Adding Bortezomib to Rd Improves PFS, OS in Newly Diagnosed Myeloma
Researchers investigated the efficacy of bortezomib addition in cases of newly diagnosed multiple myeloma.
The addition of bortezomib to lenalidomide and dexamethasone significantly improved both progression-free and overall survival with an acceptable risk-benefit profile in patients with newly diagnosed multiple myeloma who were not planning for immediate autologous hematopoietic stem cell transplantation (ASCT), a study published in the journal The Lancet has shown.1
The combination of bortezomib with lenalidomide and dexamethasone has demonstrated significant efficacy in newly diagnosed multiple myeloma. Therefore, researchers sought to evaluate whether adding bortezomib to lenalidomide and dexamethasone would improve outcomes in patients with previously untreated myeloma who were not planned for immediate ASCT.
For the open-label, phase 3 trial (ClinicalTrials.gov Identifier: NCT00644228), investigators enrolled 525 patients with newly diagnosed multiple myeloma and randomly assigned them 1:1 to receive either initial therapy with bortezomib, lenalidomide, and dexamethasone (VRd) or lenalidomide and dexamethasone alone (Rd).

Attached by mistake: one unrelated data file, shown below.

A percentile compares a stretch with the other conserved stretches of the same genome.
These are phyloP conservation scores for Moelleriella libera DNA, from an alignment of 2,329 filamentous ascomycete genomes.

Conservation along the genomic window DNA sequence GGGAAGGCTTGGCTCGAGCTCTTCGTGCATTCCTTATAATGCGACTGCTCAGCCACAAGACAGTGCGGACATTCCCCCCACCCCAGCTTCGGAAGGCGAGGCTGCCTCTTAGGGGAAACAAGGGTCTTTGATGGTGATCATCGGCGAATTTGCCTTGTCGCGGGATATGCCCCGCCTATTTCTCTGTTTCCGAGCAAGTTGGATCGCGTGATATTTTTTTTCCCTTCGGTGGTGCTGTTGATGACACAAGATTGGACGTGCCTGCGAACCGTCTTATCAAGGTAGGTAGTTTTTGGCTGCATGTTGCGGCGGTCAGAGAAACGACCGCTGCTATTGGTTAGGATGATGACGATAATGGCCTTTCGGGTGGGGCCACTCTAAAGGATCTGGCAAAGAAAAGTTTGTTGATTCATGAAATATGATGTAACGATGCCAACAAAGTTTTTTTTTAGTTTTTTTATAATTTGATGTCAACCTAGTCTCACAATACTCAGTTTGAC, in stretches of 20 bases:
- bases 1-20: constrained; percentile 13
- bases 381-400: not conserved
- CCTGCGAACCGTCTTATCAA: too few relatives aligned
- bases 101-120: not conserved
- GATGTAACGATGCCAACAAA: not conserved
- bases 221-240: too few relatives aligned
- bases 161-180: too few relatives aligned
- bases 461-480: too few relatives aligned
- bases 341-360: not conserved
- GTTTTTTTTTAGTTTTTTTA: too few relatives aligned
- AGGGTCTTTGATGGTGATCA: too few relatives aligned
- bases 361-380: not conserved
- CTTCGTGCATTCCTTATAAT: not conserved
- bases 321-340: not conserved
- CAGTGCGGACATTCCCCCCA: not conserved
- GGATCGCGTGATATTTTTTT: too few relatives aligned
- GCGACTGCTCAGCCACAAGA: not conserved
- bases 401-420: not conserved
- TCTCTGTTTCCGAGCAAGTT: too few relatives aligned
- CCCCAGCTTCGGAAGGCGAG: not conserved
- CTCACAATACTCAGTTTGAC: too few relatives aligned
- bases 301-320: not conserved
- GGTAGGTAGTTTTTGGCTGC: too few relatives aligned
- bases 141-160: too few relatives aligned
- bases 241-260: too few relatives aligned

Results showed that adding bortezomib to lenalidomide and dexamethasone significantly reduced the risk for progression or death by nearly 29% (hazard ratio [HR], 0.712; 96% CI, 0.56-0.906; P =.0018). Median progression-free survival was 43 months in the VRd group compared with 30 months in the Rd arm.
Researchers also found that treatment with bortezomib significantly reduced the risk of death by approximately 30% vs Rd alone (HR, 0.709; 95% CI, 0.524-0.959; P =.025). Median overall survival was 75 months and 64 months with VRd and Rd, respectively.
Eighty-two percent of patients in the VRd group achieved an overall response vs 72% in the Rd group, including 16% and 8% who achieved a complete response or better, respectively.
In the VRd arm, 82% of patients reported grade 3 or worse adverse events and 23% discontinued induction therapy due to adverse events. Three-quarters of patients in the Rd group experienced grade 3 or worse adverse events and 10% discontinued treatment as a result of adverse events.Of note, 2 patients in the VRd died due to induction therapy, while no patients in the Rd group experienced treatment-related death.
1. Durie BGM, Hoering A, Abidi MH, et al. Bortezomib with lenalidomide and dexamethasone versus lenalidomide anddexamethasone alone in patients with newly diagnosed myeloma without intent for immediate autologous stem-cell transplant (SWOG S0777): a randomised, open-label, phase 3 trial. Lancet. 2016 Dec 22. doi: 10.1016/S0140-6736(16)31594-X. [Epub ahead of print]